Friday, March 04, 2011

The problem with US health care, education, law enforcement and much else is the system not the spending

The US spends more per capital on health care, education, law enforcement and much else, both in actual $s and as a % of GDP than any other Western country, for poorer results than most. Yet, this is rarely questioned. All too often the solution is to spend more money (this probably also applies to military spending too). The issue in most cases is that the entire structure is not viewed as a single system whose interests are aligned with the patient, the student, the person who is supposed to benefit from all the spending. In health care, the doctor, the hospital, the laboratory, the insurance company, the billing company, each only focuses on their own interests. As a result, even it each becomes more efficient, it is as though each of the car component manufacturers are designing the best component without reference to the design of the whole car. The best tires in the world are useless if they do not fit onto the car. However, someone will make money providing adapters to make the tire fit on the car. Now, there is little incentive for each participant to change their actions to benefit the whole, and thereby the patient. As has been said, one person's waste is another's way of making a living. The fact that each primary care physician requires 4 people for administration is of no concern to the insurance company or hospital. Nor are the inefficiencies of the laboratory or equipment manufacturer of concern to the doctor.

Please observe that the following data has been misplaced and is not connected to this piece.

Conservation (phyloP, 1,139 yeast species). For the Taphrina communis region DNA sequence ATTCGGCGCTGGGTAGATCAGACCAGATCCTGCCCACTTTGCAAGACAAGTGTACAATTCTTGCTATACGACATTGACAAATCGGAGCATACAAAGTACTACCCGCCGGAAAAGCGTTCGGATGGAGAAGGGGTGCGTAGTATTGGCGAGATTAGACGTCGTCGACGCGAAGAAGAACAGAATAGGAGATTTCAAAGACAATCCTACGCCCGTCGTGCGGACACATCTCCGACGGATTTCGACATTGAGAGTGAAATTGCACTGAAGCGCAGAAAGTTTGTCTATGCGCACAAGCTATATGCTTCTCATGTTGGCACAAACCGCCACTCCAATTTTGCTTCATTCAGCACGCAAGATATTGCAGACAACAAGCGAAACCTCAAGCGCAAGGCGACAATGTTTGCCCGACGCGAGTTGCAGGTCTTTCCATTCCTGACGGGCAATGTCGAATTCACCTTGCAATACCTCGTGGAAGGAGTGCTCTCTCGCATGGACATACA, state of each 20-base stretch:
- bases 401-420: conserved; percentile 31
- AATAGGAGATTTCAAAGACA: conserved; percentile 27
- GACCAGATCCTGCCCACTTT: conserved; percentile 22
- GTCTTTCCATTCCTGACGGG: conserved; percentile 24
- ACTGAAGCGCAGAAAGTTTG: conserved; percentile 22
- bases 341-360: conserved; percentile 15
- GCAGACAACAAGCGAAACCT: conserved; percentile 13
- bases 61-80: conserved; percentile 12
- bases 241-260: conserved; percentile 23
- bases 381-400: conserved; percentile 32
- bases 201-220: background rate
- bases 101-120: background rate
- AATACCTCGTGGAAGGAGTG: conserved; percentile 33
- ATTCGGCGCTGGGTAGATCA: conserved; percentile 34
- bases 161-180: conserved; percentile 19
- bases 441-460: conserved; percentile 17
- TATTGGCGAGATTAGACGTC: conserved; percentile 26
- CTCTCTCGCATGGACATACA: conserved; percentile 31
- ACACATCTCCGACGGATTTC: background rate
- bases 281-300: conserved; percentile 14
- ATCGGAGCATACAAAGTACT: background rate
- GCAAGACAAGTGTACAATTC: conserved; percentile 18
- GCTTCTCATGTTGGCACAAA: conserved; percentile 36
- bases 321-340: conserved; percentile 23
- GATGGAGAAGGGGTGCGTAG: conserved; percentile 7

The same kind of issues impact so many services in the US. In order to repair this the entire system has to be addressed, and in a way which focuses on the person for whose benefit the spending takes place. Much as Walmart sees the entire supply chain so that it can provide the best product for the lowest cost to the shopper, we have to view the health care, education, law enforcement, transportation, defence and other services to citizens in much the same way.

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